Can DNA Test Kits Prevent America’s Deadliest Diseases?
Alzheimer’s disease, cancer, and heart disease rank high among America’s deadliest diseases. The habits you keep (or don’t) and your genes often determine how likely you are to develop these and other serious, potentially deadly illnesses.
That’s one reason home DNA test kits have become so popular in recent years. Sure, they can tell you a lot about your heritage. But sending a small amount of spit off to a lab could also reveal how likely you are to develop certain diseases based on your genetic profile.
There are pros and cons to this simple method of diving deeper into the potential future of your health. But are companies like 23andMe convincing people to take charge of their health while they still can — or just increasing their anxieties about what lies ahead?
DNA test kits and your health
Most people who purchase home DNA test kits do so to learn more about their heritage and ancestry. But companies such as 23andMe are also authorized by the FDA to provide customers with reports about their disease risk.
We’d all love to know whether or not we might develop a terrible, incurable disease — right? So many people cross their fingers and hope these kits can give them some insight and ease their anxieties about health.
These tests can in fact provide information on how likely you are to develop certain diseases when analyzing your DNA, including:
- Alzheimer’s disease
- Parkinson’s disease
- Breast and ovarian cancer
- Celiac disease
- Agre-related macular degenration
- Bipolar disorder
But there are a few problems with knowing your risk for Alzheimer’s, celiac, and cancer.
What DNA test kits can’t do
Genetic tests can tell you things about your health you never thought you’d want to know. But they aren’t diagnostic tools, and you shouldn’t take their results to mean you’re in better or worse health than you thought you were.
A test kit’s results can’t tell you whether or not you’re guaranteed to get a disease or how to prevent it. All it can do is tell you whether or not you’re at an increased risk for certain health conditions. If your results come back and say you’re at risk for Alzheimer’s, it doesn’t mean you already have it or will develop it randomly at any time.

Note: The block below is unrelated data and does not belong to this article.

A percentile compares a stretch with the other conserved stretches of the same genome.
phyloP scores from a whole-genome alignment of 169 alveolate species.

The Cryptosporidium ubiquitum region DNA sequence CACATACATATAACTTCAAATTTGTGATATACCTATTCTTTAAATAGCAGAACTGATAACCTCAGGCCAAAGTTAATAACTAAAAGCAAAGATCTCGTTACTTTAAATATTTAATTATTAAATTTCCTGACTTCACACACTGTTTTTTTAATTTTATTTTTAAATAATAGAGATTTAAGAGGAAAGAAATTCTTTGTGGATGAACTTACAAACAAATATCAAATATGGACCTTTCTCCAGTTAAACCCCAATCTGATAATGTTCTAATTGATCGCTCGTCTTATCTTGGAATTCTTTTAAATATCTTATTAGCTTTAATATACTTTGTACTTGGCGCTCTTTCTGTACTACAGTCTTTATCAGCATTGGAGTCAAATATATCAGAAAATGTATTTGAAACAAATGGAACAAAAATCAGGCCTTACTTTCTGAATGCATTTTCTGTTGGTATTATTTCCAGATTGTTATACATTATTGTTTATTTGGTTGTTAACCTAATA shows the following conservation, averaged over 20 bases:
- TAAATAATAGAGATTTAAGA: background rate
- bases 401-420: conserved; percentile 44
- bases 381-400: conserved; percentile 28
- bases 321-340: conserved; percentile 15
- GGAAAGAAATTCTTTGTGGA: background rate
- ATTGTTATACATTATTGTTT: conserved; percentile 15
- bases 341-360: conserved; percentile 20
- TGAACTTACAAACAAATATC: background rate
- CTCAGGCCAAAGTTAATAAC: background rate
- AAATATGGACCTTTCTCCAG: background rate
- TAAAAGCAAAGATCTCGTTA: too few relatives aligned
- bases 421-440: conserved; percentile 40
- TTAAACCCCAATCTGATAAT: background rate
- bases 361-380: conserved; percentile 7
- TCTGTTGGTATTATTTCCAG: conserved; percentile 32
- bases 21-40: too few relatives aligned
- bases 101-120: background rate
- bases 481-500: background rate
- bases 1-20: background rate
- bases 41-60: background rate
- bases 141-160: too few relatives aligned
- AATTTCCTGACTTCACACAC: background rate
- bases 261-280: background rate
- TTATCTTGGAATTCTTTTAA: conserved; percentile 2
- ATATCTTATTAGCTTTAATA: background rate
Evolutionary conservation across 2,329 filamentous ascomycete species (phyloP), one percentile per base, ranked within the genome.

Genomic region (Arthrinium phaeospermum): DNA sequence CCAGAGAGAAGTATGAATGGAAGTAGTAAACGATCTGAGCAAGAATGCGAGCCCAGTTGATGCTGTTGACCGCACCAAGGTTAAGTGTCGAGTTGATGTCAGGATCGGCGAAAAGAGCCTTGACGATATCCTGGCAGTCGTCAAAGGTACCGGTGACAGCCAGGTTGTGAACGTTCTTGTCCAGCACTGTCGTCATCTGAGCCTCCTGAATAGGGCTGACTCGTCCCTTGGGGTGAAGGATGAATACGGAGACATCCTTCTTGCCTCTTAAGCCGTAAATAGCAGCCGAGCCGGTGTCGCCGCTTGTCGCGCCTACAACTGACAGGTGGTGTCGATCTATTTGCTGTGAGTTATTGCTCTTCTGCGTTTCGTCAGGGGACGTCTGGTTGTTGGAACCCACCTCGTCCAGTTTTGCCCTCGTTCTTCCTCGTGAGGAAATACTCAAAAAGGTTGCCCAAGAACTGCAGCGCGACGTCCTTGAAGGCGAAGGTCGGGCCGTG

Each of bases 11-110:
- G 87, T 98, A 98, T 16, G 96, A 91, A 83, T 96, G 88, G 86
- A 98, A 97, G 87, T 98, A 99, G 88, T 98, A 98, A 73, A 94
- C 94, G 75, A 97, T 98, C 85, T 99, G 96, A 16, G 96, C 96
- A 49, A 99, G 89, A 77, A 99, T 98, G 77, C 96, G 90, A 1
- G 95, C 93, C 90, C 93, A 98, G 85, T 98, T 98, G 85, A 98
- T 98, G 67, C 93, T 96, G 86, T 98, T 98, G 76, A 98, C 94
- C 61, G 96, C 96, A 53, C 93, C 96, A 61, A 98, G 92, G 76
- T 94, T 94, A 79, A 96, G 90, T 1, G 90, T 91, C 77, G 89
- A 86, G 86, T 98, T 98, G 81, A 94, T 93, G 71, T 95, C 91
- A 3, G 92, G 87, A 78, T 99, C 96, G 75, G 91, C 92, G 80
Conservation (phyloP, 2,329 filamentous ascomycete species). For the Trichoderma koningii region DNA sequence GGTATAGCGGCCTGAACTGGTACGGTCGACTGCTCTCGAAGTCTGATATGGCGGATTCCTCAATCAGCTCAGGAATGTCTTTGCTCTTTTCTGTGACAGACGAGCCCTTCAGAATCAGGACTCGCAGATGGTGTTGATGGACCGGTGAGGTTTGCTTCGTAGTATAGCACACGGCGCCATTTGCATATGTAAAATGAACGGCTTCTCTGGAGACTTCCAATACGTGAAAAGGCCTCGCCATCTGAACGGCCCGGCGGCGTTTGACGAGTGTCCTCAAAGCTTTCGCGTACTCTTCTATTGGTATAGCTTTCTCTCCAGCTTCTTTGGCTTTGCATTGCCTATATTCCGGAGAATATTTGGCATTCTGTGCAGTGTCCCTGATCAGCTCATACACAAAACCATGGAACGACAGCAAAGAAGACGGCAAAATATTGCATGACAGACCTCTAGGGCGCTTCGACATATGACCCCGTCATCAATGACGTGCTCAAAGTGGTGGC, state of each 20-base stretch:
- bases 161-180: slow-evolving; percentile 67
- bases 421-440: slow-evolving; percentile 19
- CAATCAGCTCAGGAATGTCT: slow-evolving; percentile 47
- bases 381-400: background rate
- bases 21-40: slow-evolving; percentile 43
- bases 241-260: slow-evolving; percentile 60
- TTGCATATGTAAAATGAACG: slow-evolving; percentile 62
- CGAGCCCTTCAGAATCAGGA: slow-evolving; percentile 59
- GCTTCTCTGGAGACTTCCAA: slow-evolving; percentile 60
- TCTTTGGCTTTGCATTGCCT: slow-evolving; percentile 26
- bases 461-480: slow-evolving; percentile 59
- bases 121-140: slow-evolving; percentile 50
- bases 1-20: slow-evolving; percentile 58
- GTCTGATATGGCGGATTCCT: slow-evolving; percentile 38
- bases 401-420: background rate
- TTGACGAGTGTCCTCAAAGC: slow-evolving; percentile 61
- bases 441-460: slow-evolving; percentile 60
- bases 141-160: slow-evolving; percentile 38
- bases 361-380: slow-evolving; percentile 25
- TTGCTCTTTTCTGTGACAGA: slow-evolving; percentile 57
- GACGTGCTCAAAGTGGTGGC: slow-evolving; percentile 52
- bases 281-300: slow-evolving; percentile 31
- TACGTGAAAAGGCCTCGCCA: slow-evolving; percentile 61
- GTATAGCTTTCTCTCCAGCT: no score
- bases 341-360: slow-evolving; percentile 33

Some research has also shown that these types of tests don’t tend to change the way people behave. They’re not necessarily more likely to talk with their doctor about their results or adapt their eating or exercise habits to decrease their disease risk.
Because many of the nation’s deadliest health conditions are connected to lifestyle habits, these tests aren’t necessarily making people healthier if they aren’t using them to make better choices. And if you aren’t talking to a professional about your risk, there’s no way of knowing what to do with the genetic information you’ve been given.
It’s not that these tests are inaccurate, though results can vary considerably, or aren’t worth satisfying your curiosities. But experts do advise that if you have concerns about your disease risk, you should talk with your doctor. They can help you interpret results, and provide suggestions regarding what to do to lower your risk.
There’s no guarantee that most diseases can be fully prevented. But with the right information — and motivation — you can use what you learn to take your health into your own hands.
Check out The Cheat Sheet on Facebook!